Many, many people leave the Catholic Church because they buy into the type of End Times theology presented in the “Left Behind” books. The type of theology presented is called pre-millenial dispensationalism and, among many other errors, it has no room for the truth that Christ came to establish a church, much less the Catholic Church.

People usually start by reading this series of books, assuming it reflects orthodox Catholic doctrine. While the books are not overtly anti-Catholic, the “non-fiction” works by the authors most definitely are. Many Catholics start with the novels, get sucked in and want to learn more, so they turn to the authors other books. If they are lucky, they only end up confused about what the Church teaches about the Last Things. Many, however, end up being ex-Catholics. Do not underestimate the effect this type of theology has. That is why my wife and I included it in our study, posted above. And based on our response to this segment, many Catholics are like sheep being led to the slaughter through this issue.

For more info, start here, with Catholic Answers:

catholic.com/library/Rapture.asp

Then go to Carl Olsen’s website where you’ll have all the info you need to speak confidently about this issue.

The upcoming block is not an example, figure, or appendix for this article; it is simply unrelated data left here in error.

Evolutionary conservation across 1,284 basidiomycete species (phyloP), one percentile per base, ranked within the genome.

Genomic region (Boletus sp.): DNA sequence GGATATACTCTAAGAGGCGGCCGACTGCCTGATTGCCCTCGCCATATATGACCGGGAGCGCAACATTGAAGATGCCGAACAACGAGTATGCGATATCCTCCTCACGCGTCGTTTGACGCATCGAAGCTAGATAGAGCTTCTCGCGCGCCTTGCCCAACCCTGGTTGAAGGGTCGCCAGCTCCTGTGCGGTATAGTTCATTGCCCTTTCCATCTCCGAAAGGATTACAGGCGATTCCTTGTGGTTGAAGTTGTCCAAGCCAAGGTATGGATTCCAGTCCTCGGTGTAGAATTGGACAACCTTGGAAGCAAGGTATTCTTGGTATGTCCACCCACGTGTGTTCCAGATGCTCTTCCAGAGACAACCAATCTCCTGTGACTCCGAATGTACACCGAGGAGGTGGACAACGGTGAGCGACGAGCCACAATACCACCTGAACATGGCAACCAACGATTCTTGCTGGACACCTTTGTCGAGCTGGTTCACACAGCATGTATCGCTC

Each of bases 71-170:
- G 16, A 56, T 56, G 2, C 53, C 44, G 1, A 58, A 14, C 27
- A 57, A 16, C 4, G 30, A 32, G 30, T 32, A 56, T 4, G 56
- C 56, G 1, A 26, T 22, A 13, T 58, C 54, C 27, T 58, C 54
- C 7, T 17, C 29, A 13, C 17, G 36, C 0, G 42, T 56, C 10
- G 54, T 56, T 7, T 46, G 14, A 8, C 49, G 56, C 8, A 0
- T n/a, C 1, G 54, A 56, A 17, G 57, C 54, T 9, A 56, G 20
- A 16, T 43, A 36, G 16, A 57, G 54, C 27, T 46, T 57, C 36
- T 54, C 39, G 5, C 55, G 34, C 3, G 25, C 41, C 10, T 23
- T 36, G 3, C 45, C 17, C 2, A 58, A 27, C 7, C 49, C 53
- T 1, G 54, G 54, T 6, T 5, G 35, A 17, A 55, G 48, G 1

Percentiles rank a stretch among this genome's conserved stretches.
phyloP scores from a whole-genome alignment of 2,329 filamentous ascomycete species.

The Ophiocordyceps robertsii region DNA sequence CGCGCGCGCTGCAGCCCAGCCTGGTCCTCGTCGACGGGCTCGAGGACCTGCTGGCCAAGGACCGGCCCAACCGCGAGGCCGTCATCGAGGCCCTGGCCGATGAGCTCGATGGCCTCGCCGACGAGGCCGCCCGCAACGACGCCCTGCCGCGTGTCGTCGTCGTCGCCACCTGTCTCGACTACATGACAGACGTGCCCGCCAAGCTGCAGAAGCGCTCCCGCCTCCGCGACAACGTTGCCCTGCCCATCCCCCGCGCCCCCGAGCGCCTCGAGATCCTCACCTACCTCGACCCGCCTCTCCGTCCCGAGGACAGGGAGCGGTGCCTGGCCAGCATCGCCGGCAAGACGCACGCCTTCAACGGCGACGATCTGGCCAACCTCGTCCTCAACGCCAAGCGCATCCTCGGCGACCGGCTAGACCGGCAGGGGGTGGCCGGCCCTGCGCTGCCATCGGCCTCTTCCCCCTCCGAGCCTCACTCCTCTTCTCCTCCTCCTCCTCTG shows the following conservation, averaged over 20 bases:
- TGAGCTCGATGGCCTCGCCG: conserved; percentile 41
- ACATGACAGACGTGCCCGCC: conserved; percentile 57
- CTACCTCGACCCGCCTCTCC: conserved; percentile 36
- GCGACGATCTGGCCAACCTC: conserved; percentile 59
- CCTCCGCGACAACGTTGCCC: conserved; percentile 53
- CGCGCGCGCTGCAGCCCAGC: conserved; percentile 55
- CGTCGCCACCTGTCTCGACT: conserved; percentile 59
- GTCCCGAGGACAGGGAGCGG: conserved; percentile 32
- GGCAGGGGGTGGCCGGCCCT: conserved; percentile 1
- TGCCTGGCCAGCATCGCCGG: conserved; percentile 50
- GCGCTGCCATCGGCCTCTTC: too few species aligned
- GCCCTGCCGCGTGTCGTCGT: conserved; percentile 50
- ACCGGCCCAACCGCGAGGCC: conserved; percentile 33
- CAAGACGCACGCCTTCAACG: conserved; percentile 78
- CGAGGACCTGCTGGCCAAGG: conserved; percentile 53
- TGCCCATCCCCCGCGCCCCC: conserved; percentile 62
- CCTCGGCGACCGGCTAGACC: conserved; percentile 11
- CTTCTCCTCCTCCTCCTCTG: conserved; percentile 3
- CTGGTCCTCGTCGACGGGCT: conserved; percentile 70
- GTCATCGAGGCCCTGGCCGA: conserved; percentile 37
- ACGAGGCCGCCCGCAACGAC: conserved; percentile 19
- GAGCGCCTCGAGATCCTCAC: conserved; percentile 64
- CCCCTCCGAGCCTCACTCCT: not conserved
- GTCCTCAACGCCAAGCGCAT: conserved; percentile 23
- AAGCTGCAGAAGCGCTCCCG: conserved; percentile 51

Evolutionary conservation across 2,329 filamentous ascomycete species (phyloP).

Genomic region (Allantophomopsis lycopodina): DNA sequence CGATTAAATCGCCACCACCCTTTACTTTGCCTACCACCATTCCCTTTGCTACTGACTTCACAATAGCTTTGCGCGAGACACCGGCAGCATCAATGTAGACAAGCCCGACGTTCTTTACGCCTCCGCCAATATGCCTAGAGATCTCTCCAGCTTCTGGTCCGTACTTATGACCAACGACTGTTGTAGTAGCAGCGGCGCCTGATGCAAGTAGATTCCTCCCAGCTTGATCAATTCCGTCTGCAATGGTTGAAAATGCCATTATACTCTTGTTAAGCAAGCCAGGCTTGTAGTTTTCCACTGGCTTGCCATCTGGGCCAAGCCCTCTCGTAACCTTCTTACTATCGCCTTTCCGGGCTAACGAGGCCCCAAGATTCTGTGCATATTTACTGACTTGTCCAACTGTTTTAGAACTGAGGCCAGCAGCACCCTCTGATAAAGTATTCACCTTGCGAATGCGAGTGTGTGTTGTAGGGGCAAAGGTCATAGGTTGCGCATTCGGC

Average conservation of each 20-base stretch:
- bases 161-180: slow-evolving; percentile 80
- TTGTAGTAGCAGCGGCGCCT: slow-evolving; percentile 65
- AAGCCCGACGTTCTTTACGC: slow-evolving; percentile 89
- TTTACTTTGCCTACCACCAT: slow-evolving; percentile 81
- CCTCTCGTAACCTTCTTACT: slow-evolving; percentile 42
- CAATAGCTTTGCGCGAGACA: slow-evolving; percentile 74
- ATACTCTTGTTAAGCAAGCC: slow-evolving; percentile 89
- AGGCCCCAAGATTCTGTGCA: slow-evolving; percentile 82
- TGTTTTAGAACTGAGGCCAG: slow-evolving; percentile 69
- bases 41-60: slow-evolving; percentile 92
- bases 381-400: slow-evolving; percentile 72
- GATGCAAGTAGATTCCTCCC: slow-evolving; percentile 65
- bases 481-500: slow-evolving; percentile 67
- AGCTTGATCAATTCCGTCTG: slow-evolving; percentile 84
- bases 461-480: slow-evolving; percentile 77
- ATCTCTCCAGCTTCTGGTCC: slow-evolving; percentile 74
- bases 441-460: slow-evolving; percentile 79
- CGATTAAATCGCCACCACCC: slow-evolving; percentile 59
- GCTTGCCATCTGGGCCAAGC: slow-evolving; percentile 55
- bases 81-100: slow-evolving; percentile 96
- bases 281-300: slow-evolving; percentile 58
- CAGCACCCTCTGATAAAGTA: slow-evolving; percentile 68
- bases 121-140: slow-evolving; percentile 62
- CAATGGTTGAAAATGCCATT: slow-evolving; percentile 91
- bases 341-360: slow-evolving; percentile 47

carl-olson.com/rapture_articles.html


#10

I would agree with most here as to the level of knowledge you will encounter. Not that there aren’t knowledgeable catholics and protestants, there are, but that seems to be the exception not the rule.

I like the basics and to build a foundation on things like; the trinity, the resurrection, sin (in general and specific types of sin), and the person of Jesus is always a nice topic…His humanity and deity, and where we got our bible as someone suggested…hope this helps…


#11

catholicapologetics.com/

Have you checkout these great materials from San Juan Catholic Seminars? Clear, concise, inexpensive, brief but intense & dealing with most of the kinds of questions we face all the time. Apologetics 1 is a great overview & the other six booklets go into much more depth. They are a real godsend. I have all of them myself.

Dominus Vobiscum,
Mike


#12